Doing projects sounds challenging because the Exam C syllabus is large for a three-credit class. In fact, it is workable if we weave the textbook content into the three phase projects to be developed with the right timing and computer lab exercises. To lay the groundwork and get it going, we spent the fall quarter on Chapter 3, 4, 5, 8, 20 (simulation), and then reduced the lecture hours to two hours per week to cover the textbook in the winter and spring quarters. This gave one hour weekly for the Phase Projects from January to June.

In the fall, we cruised through chapters to the policy limits and deductibles by first reviewing relevant probability topics covered in Exam P using worksheets and then connecting each topic to the loss models. The loss variables are essentially conditional or transformed/shifted/translated/censored random variables with corresponding/censored probability mass points. Doing a series of problems organized in worksheet format helped brush up calculus and probability skills and is a very effective approach to smooth out different student knowledge levels without taking much class time. We covered the Bayesian estimation and posterior distributions for the final exam to wrap up the fall quarter.

Using the analog of building a house, laying a solid foundation early in the fall is crucial. It was astonishing how a friend's house was built on a rising water level in crawl spaces above the house foundation. (Luckily, the water was clean and chilled in summer and went down below the ground weeks later.) Another house had manually shoveled in tons of rocks to elevate the crawl space level before passing the house inspection. Fortunately my house and my class were lucky to avoid such issues. The builder added additional layers of crushed rocks in my house building lot to elevate the foundation and block the underground irrigation water from running above the crawl space.

In the last week of the fall quarter, we did simulation lectures and then proceeded to the random number generator in the PC lab. After the theory was delivered and proved, students were ready to do project 1 in the lab and upgrade the user interface during winter break.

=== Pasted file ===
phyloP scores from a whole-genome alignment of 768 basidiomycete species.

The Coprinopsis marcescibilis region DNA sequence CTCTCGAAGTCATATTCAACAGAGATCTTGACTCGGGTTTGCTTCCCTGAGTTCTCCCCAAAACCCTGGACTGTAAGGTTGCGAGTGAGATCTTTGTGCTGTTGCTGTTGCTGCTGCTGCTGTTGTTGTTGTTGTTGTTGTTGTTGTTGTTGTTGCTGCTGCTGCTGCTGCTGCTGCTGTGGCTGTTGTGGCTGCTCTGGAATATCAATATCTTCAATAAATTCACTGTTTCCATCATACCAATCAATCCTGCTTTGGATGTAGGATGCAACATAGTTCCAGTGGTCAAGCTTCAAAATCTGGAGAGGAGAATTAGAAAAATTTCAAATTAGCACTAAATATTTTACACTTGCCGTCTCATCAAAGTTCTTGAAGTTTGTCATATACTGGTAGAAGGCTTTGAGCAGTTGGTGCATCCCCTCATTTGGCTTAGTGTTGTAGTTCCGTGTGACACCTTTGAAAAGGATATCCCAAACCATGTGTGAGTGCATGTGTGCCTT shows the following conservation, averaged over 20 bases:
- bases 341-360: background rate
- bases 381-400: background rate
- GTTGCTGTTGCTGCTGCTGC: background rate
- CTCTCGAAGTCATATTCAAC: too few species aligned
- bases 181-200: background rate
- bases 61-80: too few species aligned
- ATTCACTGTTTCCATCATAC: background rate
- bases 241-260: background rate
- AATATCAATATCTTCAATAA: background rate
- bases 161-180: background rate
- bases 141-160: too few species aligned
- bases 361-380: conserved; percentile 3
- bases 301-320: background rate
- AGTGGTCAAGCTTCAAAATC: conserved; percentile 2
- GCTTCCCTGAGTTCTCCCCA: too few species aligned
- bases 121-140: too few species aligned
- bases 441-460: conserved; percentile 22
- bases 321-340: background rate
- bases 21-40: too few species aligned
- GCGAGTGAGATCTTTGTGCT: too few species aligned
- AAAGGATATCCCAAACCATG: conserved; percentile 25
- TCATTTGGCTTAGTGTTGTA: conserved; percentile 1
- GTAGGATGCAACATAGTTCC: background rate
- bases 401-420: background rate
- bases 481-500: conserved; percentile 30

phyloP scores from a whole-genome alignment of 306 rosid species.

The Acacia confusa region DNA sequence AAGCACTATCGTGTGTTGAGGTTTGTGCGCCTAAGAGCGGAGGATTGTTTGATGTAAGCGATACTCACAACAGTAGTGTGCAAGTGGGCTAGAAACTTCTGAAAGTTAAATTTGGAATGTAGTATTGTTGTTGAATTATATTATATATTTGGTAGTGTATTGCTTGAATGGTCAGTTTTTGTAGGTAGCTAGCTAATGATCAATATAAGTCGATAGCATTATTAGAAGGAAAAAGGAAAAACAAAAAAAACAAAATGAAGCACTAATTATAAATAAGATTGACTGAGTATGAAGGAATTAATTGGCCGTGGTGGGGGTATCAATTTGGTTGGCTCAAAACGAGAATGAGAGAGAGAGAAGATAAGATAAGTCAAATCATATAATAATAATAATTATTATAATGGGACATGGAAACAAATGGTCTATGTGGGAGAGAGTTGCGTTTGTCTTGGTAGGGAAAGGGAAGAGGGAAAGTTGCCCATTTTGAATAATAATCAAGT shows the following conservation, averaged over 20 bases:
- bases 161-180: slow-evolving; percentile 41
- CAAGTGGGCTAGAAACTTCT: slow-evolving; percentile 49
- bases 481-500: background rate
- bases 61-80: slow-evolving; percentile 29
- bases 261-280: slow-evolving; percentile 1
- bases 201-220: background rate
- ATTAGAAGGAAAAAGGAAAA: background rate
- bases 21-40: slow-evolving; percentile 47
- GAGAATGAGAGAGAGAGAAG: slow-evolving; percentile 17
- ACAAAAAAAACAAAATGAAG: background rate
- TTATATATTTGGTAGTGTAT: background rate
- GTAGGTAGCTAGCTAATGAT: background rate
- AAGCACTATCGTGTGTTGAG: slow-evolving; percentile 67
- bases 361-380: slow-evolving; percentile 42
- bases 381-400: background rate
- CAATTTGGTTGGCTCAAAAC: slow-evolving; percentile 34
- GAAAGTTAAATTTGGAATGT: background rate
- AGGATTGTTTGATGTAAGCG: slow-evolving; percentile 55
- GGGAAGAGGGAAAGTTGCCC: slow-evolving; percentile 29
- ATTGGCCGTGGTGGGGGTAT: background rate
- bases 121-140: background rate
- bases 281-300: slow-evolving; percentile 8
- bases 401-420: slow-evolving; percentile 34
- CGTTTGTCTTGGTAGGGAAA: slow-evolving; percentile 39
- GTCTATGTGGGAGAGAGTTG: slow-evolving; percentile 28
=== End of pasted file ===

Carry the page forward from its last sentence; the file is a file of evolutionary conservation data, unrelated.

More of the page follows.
To earn extra credit, students explored the construction of a user friendly interface (UI) for running random data simulations. A class leader who took VBA programming class volunteered to investigate over the winter break. My VBA skills were not up to date, so his work was a great help to the class. Using our campus online teaching platform, the class became connected as a discussion group who would share files and thoughts outside the classroom. The first user interface by Christian Chemilewski was a success even though the complicated programming to simulate six different probability distributions assigned to each student with a user interface was a tremendous workload. Christian ran an online workshop via the Canvas Conference which was attended by and video recorded for those who didn't join in time. It turned out the entire class finished their own Phase I project and everyone earned the extra credits. The simulators with various UI design impressed and pleased me.

In the early winter quarter, all students signed off Phase I so we started Phase II. We had one hour each week in the PC lab for the Model Fitter tool and solving textbook exercises such as MME, PME, MLE, and LLE problems using Excel. The textbook and lab exercises together facilitated the building process of the Excel tool for Model Fitter. Extra credit for UI was offered and oral demonstration of UI and fitting results became a new requirement. It turned out LLE was too much to do so we dropped it. In this project the special functions such as the Gamma, Incomplete Gamma, Beta, and Incomplete Beta were frequently encountered and programmed into the Excel cell formulas and VBA language.

During spring break, students were busy with job interviews and prepared for the SOURCE presentation abstract submission. This year, unlike in the MLC class last year, only three projects in loss models generated public presentations. One was on the Seattle Seahawks after their Super Bowl championship, the second was on our campus dining service operations, and the third was the national math modeling competition involving highway traffic rule modeling. These projects used the probability models, estimations, and testing. The testing of model fitting is the Phase III Project with data analysis and fitting in the PC Lab using the textbook data and examples. Once the results were verified and corrected, students proceeded to the Model Tester.

The AMOOF3 software project was close to completion in spring, so the class used their Phase Projects to test AMOOF3 and investigated extra features such as the VaR and TVaR models to compare with the empirical data VaR and TVaR. The measures for goodness of fit extended from the classical KS, Anderson Darling, Chi-Square to Likelihood function values and VaR and TVaR (CTE). The AMOOF3 free software and Excel Phase Projects we collected from this class then can be shared with the actuarial students and practitioners today.

For further information or inquires about our Loss Model projects and AMOOF3 free software, please contact Yvonne Chueh at chueh@cwu.edu.

[1] AMOOF 3.0 Actuarial Model Outcome Optimal Fit 3.0 is partially sponsored by the Actuarial Foundation and CWU Computational Science Master Program. It is available for free at BitBucket.org/AMOOF3/amoof-3.0/downloads. A Prezi presentation is made available at Prezi.com/kxtvzv58evlp/amoof2-update-sept-1st.

Yvonne, Chueh, Ph.D., is professor and director of the actuarial science program at Central Washington University in Ellensburg, Wash. She can be reached at chueh@cwu.edu.